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Eleanor Beardsley

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The U.S. women's soccer team did more than win the World Cup over the weekend. The U.S.A did beat the Netherlands 2-0 last night in Lyon, France. Americans also inspired many who play the women's game. Here's NPR's Eleanor Beardsley.

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The U.S. women's soccer team is in the World Cup finals. They beat England last night. Next up, they face the winner of today's game between the Netherlands and Sweden. Here's NPR's Eleanor Beardsley.

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Go USA. The United States has advanced to the quarterfinals of the Women's World Cup where the team will play France. The win didn't come easily, though. NPR's Eleanor Beardsley was there and sends this report.

(CHEERING)

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For more than a century, the Paris metro has used rectangular cardboard tickets. Now they're being phased out, as NPR's Eleanor Beardsley reports.

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For much of his life, Ray Lambert wouldn't talk about World War II. But then the 98-year-old veteran army medic began returning to Normandy, where, on June 6, 1944, he led a unit of medics as a 24-year-old staff sergeant in the allied invasion of western Europe.

"I realized that if I didn't tell these stories about my men, that they couldn't do it," he says. "I felt it my responsibility and obligation to them to talk to people and tell people about the war and what they did."

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As a budding young soprano in the 1990s, Anne-Sophie Schmidt was selected to sing the lead role in an opera conducted by the renowned Swiss conductor Charles Dutoit and the National Orchestra of France. It was a great honor to work with Dutoit, she says.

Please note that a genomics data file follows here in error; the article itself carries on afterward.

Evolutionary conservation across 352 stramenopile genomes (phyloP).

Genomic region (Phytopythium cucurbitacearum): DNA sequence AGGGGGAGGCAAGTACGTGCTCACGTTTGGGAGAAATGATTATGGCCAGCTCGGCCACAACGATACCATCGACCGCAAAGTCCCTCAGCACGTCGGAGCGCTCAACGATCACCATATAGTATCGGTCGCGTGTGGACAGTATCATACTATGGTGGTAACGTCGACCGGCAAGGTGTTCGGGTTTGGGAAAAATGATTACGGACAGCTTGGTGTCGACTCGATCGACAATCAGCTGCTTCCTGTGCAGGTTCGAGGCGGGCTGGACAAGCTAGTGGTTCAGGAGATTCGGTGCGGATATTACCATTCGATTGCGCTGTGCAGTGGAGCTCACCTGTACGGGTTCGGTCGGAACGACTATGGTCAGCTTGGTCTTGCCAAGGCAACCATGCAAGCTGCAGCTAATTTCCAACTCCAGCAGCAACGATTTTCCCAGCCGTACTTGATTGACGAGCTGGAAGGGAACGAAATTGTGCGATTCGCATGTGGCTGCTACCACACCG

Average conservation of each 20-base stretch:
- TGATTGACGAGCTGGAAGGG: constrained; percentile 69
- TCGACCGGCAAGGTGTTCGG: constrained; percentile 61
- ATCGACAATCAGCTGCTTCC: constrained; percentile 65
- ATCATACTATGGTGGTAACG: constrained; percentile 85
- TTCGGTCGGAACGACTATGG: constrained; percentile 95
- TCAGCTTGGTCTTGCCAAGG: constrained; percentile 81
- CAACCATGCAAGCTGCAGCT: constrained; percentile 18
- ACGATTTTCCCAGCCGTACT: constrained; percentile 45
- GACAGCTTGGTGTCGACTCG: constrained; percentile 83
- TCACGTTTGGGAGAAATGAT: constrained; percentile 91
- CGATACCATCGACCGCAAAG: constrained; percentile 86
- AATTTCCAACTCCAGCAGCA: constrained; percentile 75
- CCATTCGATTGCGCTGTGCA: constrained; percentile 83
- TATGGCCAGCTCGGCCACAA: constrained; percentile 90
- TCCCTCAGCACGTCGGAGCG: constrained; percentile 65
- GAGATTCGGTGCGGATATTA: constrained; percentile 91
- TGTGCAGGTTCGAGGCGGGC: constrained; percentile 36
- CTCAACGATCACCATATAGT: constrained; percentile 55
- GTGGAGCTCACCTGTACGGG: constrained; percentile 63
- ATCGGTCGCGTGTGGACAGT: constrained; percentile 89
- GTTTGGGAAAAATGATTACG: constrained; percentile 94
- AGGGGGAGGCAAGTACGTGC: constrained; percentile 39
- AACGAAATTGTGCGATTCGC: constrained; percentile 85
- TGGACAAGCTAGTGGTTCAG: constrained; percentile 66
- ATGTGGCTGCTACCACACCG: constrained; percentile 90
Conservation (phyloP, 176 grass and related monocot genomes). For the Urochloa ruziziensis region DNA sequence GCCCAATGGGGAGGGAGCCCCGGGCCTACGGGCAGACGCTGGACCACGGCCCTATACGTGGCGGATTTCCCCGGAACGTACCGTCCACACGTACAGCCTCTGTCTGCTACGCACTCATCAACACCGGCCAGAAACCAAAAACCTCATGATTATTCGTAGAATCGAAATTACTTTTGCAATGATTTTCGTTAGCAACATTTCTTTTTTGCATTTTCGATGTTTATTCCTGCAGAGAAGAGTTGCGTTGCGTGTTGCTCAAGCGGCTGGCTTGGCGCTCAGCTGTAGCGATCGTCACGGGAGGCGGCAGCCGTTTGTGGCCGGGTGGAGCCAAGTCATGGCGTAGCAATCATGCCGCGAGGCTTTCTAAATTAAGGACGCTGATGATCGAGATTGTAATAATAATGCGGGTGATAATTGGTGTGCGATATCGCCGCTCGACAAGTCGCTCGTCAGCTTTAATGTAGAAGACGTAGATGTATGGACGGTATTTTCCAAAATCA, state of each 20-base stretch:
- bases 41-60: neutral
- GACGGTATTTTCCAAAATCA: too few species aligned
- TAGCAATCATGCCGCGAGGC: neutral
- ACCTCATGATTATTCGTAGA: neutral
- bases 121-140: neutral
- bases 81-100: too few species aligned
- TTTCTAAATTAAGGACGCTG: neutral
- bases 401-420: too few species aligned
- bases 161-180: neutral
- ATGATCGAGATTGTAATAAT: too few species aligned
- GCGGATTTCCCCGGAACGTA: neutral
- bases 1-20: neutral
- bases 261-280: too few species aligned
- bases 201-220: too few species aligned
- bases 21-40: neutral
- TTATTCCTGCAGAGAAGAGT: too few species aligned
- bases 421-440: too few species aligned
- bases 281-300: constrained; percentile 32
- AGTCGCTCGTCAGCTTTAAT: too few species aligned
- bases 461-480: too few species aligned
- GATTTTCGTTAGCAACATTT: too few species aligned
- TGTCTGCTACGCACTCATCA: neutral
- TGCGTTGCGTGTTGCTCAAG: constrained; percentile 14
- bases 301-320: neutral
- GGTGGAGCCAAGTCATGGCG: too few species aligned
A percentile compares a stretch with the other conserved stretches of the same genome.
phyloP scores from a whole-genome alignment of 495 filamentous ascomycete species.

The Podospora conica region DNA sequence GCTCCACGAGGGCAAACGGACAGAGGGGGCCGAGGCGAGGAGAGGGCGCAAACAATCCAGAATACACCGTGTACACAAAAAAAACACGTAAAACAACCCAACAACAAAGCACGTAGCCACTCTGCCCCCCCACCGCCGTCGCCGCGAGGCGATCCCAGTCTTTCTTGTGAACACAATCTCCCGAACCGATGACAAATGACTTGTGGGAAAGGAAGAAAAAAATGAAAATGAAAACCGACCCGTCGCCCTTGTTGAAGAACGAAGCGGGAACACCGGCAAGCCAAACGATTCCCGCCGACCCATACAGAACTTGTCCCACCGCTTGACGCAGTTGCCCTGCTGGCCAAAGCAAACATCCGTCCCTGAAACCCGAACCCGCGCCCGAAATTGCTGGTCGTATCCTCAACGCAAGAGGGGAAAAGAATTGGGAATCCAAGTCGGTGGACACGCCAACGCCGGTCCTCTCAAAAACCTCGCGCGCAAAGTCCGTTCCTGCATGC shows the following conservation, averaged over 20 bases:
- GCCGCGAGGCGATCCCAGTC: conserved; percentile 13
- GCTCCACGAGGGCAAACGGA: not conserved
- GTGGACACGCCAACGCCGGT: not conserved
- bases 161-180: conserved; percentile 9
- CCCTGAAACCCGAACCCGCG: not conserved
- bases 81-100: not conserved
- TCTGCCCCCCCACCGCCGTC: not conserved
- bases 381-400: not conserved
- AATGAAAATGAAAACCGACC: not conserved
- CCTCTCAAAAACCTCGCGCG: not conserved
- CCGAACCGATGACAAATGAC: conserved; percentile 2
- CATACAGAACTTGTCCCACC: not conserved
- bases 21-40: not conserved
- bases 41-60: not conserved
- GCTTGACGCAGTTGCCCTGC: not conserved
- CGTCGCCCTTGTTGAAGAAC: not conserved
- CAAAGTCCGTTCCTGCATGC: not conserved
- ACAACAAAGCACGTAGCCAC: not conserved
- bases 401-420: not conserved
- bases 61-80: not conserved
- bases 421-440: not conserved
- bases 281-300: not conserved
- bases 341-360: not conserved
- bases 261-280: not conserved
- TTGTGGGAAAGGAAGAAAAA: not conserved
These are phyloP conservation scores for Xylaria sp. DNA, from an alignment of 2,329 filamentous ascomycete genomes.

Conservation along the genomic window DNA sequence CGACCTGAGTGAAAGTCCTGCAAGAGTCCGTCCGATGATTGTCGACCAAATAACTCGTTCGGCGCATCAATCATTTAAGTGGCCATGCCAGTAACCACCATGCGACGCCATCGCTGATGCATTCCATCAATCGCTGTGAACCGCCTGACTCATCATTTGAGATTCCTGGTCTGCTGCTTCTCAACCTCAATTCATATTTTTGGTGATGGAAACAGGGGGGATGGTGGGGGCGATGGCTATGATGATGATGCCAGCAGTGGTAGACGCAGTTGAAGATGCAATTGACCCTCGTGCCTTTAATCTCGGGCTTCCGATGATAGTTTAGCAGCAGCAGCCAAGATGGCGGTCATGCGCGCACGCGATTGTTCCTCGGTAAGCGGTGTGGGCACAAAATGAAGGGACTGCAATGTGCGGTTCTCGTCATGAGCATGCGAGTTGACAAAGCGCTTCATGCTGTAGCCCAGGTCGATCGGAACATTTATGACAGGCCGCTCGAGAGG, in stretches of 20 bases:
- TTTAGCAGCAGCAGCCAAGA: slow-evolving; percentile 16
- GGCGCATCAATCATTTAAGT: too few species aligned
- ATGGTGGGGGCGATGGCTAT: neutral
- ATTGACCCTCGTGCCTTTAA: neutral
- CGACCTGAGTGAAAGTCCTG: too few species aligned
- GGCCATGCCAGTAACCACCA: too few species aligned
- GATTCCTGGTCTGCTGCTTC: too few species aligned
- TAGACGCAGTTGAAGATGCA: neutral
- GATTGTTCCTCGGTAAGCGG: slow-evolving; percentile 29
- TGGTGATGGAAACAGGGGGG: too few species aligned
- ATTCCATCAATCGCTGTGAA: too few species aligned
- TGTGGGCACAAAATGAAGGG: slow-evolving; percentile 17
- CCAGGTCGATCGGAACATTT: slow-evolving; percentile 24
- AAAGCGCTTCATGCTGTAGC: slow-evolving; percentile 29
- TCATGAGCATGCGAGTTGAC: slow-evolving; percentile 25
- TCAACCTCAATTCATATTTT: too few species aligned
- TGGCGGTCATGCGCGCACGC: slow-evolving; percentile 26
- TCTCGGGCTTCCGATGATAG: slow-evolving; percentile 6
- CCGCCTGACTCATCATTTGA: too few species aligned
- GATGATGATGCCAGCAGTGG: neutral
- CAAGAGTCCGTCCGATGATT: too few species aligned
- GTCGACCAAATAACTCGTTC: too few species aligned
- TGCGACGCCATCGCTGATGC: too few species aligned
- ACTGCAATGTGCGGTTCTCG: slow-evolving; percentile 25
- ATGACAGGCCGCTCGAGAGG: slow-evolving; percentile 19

But then the harassment started.

After one concert, Schmidt says, Dutoit pushed her up against a wall and forcibly kissed and groped her.

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Why would a wildlife conservation organization be involved in a campaign to push people to diversify their diets? As it turns out, the way we humans eat is very much linked to preserving wildlife — and many other issues.

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France has been shocked by incidents of anti-Semitic vandalism in the last couple weeks, including 80 tombstones in a Jewish cemetery painted with graffiti and swastikas earlier this month.

French President Emmanuel Macron has said France and other Western democracies are experiencing a "resurgence of anti-Semitism unseen since World War II."

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Stung by criticism, and with his government rocked by ongoing protests from yellow vest demonstrators, French President Emmanuel Macron last month launched a nationwide series of community conversations — what his government calls a grand debat national or "great national debate." Since mid-January, groups of mayors, local leaders and ordinary citizens have been meeting to hear and respond to complaints, grievances and suggestions.

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Hanni Weissenberg, now Hanni Lévy, survived as a Jew in Nazi Germany.

Today, the petite and lively 94-year-old lives in Paris. Earlier this month, she returned to Berlin, her home during the war years, to attend the screening of a film about her and other Jews who survived while hiding under the noses of the Nazis.

The Invisibles, a German documentary-drama based on the accounts of four survivors, opened Friday in the U.S.

In the film, Lévy is depicted first at age 17, sitting in her Berlin apartment in 1943, with the Gestapo pounding on the door.

At a traffic circle outside the northern French town of Rouen, a couple of dozen protesters gather every day, building a bonfire and occasionally blocking traffic. The threat of arrest doesn't keep them away. Au contraire, says protester Frederic Bard; the nationwide movement called the gilets jaunes, or yellow vests, feels pretty powerful.

"The media are all talking about us, and we actually made the government back down," he says. "We're not about to accept the crumbs Macron has thrown us."

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The French government is hoping Saturday's "yellow vest" protests were the last. The movement, named for the fluorescent safety vests worn by demonstrators, is not only the country's biggest social and political crisis in 50 years, but, according to many analysts, a very threat to French democracy. Prime Minister Edouard Philippe has called for national unity and said, "It's time to stop the fighting and begin the dialogue."

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After three weeks of violent protests, the French government says it is suspending the controversial gas tax. NPR's Eleanor Beardsley reports it may be too little, too late.

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